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Justin McAleese: 'I couldn't tell anyone in Ireland I was gay'

It can take years from a child realising they are gay until they come out. For Justin McAleese they were lonely years

Published 20/04/2015

Justin McAleese
Justin McAleese

Next month, voters in the Republic will have the opportunity to vote for equality - marriage equality - 22 years after the decriminalisation of homosexuality.

I was eight years of age then and was presumed heterosexual.

My family didn't know that I was gay (neither did I) and had no idea of the positive, life-changing impact that decriminalisation would have on my life.

The average age to discover you're gay is 12 and the average age to come out is 21. Keeping that secret for almost nine years takes its toll; it weighs heavily on you during your formative years.

A 2009 Irish study, Supporting LGBT Lives, found that 50% of young gay people (under 25) have seriously thought of ending their lives and 20% have attempted suicide. Imagine how much worse these statistics would be if homosexuality hadn't been decriminalised in 1993. Imagine how much better they'd be with marriage equality.

The first few weeks of this debate have rightly been focused on children's rights. This referendum is about protecting children and their future. Just over 72,000 babies were born in Ireland in 2012. Approximately 7,200 of these children will discover they are gay by 2024, keeping their sexuality from their parents until 2033.

This referendum is about protecting these children.

It is about creating an environment where they can discover and come to terms with who they are with the important guidance of their mothers, fathers and family.

A 12-year-old child should not have to deal with this issue on his or her own.

You might ask me this: "What difference will marriage make to a 30-year-old gay man?"

To answer that, I need to look back at my childhood. I knew I was different when I was 11. I didn't have the words or knowledge to know then that I was gay, but I knew that society's expectation for me was to get married to a girl. All I wanted to do was fit in.

At 14 I couldn't tell anyone that I suspected I might be gay because society didn't let me. When I was 16 a girl, who I didn't know, asked me directly: "Are you gay?"

The panic, the shame, the fear. How did she know? What did I say or do or wear that made me gay? Three years later, I'd just started second year in University College Dublin and was on the verge of coming out when a well-known unionist official married his boyfriend in Canada.

The story was widely reported at the time. I was with friends who laughed and joked at the notion of two men getting married. Unknown to them, they were belittling my existence and my dreams because they thought they were in safe company.

Ian Paisley jnr said then, in reference to the former secretary of state: "At least Peter Mandelson did not promote his relationship to this degree that he would go away and get married or create a civil partnership in it… The catch-all is that I find this sort of relationship both immoral, offensive and obnoxious."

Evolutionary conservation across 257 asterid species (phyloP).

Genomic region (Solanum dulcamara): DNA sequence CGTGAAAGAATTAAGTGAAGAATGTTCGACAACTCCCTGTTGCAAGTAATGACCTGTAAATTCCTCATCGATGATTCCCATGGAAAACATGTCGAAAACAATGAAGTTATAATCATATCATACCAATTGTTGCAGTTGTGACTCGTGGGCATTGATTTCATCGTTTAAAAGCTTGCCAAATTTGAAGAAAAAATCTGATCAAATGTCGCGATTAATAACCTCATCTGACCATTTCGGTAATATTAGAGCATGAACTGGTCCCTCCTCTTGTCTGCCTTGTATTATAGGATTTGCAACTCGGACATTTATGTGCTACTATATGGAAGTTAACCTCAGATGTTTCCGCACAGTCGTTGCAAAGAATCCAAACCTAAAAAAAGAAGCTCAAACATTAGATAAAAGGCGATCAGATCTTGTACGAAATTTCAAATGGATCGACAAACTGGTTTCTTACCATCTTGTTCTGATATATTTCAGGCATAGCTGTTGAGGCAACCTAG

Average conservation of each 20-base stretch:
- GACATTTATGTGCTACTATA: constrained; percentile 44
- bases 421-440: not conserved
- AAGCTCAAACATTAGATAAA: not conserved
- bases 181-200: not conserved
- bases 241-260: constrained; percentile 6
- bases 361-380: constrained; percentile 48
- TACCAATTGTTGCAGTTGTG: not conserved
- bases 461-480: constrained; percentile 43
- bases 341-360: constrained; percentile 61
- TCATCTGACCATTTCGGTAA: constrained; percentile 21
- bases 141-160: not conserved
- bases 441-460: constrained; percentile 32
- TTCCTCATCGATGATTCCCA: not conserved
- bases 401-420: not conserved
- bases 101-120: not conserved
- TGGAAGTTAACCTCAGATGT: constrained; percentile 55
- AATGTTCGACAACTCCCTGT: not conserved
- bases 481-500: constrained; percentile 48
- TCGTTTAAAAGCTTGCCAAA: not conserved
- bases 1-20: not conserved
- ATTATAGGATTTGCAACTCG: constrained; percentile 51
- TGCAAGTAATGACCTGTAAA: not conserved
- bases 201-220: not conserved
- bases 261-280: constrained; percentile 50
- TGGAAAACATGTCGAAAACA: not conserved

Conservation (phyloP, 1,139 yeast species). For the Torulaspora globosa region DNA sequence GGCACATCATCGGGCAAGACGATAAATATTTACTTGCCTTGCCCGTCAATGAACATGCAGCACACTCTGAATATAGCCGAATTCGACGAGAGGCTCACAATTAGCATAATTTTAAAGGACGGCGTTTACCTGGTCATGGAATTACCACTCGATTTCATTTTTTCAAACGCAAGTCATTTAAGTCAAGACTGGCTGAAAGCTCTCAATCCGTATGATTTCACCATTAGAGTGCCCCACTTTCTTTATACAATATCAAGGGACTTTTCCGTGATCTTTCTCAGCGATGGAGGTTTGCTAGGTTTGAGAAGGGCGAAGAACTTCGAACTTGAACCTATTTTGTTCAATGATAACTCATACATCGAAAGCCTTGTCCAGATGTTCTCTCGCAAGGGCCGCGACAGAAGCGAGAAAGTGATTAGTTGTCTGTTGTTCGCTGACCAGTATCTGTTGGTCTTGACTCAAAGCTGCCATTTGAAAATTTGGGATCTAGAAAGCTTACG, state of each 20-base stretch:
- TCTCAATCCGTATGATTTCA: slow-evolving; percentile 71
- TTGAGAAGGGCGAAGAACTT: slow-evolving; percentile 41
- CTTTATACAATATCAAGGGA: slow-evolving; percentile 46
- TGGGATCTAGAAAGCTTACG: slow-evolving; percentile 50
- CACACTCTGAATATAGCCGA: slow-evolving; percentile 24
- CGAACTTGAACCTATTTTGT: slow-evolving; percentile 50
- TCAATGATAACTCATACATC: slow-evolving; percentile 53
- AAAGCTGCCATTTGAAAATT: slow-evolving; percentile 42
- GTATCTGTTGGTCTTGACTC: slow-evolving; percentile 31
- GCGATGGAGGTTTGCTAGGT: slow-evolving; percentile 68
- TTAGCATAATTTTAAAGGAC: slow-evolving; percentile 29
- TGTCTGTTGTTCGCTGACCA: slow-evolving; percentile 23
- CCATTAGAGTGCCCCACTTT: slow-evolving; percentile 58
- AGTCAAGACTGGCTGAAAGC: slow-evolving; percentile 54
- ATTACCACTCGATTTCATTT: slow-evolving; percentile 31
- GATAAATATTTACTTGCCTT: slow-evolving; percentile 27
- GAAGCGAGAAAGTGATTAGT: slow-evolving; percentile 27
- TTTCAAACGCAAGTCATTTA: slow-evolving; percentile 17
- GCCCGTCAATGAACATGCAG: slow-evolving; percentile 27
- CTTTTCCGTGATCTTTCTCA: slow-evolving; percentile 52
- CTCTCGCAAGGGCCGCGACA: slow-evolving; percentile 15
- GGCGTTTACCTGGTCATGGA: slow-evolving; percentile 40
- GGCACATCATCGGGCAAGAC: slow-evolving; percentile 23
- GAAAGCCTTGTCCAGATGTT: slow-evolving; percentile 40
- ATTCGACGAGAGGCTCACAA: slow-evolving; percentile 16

He went on to say: "I am not speaking from a position of hatred. I don't hate gay people."

Perhaps he wasn't speaking from a position of hatred, but he was able to use the institution of marriage to belittle my existence, my dreams and my ambitions.

And the sad thing was that other people went along with it and didn't challenge that view. So I stayed in the closet for another 18 months. Language matters, words matter, marriage matters.

Perhaps I was too sensitive, too naive, but that is what happened. I don't need people to tell me about how I should or shouldn't feel - that's how I felt. For 10 years I kept my sexuality secret and was sensitive to every word and uttering that in my head was having a dig at who I was.

We can't do anything about the past, but we have the opportunity to change this for young children born in Ireland today - to create a country where children can talk and be guided about these issues by their parents. Again, a 12-year-old child shouldn't have to deal with this on his or her own.

You might also ask yourself: "What does this referendum have to do with me?" Maybe you think you don't know any gay people or you don't have an opinion one way or the other.

But how do you know that your niece, nephew, son, daughter, grandson or granddaughter isn't going to be one of those 7,200 children born now who will have to come to terms with their sexuality in 12 years' time?

What would you rather have for them - a country where they are not afforded the same marriage rights as their heterosexual counterparts? Or a country that embraces their sexuality and allows them to express their love in the same way as their straight brothers and sisters?

It is estimated that gay men and women make up some 10% of the population, so anyone who thinks that the "gay community" can railroad this referendum through is incorrect. We don't have the numbers - all we have is you.

We are your children, your family and your neighbours - we are your community.

Belfast Telegraph

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